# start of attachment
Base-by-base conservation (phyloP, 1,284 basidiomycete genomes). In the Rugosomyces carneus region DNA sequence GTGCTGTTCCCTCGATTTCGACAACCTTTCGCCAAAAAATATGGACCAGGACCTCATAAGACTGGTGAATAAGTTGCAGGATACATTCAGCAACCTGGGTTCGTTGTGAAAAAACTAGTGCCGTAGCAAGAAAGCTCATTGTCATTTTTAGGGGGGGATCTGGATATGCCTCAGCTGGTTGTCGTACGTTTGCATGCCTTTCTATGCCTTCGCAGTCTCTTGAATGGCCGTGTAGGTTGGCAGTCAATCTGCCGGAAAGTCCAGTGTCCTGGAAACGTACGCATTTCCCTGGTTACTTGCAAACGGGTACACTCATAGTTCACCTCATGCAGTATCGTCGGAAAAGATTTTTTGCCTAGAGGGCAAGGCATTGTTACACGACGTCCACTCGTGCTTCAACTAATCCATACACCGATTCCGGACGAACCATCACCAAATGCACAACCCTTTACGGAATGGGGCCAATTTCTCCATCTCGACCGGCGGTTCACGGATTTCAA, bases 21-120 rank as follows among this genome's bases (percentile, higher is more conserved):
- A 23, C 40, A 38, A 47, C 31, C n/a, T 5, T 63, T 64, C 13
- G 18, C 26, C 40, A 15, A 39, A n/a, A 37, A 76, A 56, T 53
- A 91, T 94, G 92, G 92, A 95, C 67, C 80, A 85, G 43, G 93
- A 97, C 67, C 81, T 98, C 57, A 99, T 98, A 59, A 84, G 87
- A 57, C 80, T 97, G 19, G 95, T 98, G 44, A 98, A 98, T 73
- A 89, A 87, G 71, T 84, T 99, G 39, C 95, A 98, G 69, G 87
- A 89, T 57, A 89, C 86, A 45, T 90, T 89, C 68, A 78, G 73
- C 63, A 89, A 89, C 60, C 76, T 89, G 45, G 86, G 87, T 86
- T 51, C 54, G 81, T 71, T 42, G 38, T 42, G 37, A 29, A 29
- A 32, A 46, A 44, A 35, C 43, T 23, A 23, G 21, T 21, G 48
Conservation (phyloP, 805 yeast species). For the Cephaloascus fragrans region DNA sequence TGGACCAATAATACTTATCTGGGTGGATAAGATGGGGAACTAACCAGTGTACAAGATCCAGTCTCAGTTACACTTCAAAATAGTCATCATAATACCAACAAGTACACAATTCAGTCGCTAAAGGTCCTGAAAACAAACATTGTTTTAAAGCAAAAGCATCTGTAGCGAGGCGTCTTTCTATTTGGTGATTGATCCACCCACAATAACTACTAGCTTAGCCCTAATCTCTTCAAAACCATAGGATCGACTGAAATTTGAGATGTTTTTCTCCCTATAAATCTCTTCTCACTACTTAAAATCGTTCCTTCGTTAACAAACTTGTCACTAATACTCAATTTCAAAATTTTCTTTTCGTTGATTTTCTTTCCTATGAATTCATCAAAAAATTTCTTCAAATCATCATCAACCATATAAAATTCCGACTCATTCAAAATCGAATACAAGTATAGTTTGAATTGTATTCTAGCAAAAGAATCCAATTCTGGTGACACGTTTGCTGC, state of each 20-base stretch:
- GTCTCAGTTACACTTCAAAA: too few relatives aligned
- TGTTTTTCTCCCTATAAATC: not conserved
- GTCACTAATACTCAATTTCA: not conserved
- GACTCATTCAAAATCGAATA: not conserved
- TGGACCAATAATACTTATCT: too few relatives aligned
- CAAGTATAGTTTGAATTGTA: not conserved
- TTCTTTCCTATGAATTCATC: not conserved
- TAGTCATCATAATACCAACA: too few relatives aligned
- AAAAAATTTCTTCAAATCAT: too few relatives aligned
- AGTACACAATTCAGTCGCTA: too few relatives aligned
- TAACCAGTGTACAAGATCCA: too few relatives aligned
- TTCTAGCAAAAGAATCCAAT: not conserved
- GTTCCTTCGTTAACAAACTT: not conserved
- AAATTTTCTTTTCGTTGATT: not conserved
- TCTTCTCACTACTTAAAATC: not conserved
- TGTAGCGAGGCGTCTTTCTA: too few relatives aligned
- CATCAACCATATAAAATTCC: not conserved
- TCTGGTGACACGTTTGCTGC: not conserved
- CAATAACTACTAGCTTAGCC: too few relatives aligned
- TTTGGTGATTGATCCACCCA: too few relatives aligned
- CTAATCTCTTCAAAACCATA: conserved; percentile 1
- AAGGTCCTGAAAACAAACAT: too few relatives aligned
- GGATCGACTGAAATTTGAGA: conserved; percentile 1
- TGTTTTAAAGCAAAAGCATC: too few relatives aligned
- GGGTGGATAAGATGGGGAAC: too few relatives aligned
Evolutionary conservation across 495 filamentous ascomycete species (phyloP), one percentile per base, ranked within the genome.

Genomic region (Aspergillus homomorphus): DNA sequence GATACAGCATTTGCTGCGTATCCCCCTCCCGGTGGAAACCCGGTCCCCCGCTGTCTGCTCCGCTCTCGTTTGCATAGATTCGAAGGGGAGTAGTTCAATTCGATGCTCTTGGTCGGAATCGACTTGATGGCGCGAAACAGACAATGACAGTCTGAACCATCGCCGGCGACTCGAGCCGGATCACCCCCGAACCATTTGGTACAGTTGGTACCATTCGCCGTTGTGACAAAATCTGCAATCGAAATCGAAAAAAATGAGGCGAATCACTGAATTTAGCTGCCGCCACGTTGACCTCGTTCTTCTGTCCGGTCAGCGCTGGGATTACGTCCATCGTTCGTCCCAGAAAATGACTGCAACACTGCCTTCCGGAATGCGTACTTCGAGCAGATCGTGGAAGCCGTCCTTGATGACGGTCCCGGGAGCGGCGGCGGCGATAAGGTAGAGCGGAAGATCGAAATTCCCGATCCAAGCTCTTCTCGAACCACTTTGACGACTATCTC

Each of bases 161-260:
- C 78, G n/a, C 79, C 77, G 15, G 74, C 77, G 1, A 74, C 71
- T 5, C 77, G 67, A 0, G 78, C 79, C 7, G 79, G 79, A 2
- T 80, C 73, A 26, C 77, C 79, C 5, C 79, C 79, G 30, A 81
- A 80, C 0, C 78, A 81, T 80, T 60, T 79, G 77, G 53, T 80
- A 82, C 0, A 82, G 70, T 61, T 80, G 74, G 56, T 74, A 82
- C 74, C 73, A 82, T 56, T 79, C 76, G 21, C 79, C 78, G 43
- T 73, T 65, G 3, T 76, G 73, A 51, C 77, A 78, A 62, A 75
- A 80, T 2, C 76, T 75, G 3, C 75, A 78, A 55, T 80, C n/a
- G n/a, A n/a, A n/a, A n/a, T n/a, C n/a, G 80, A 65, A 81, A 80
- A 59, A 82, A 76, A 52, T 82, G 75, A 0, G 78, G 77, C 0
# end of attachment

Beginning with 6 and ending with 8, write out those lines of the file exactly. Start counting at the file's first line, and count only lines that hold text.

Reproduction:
- A 57, C 80, T 97, G 19, G 95, T 98, G 44, A 98, A 98, T 73
- A 89, A 87, G 71, T 84, T 99, G 39, C 95, A 98, G 69, G 87
- A 89, T 57, A 89, C 86, A 45, T 90, T 89, C 68, A 78, G 73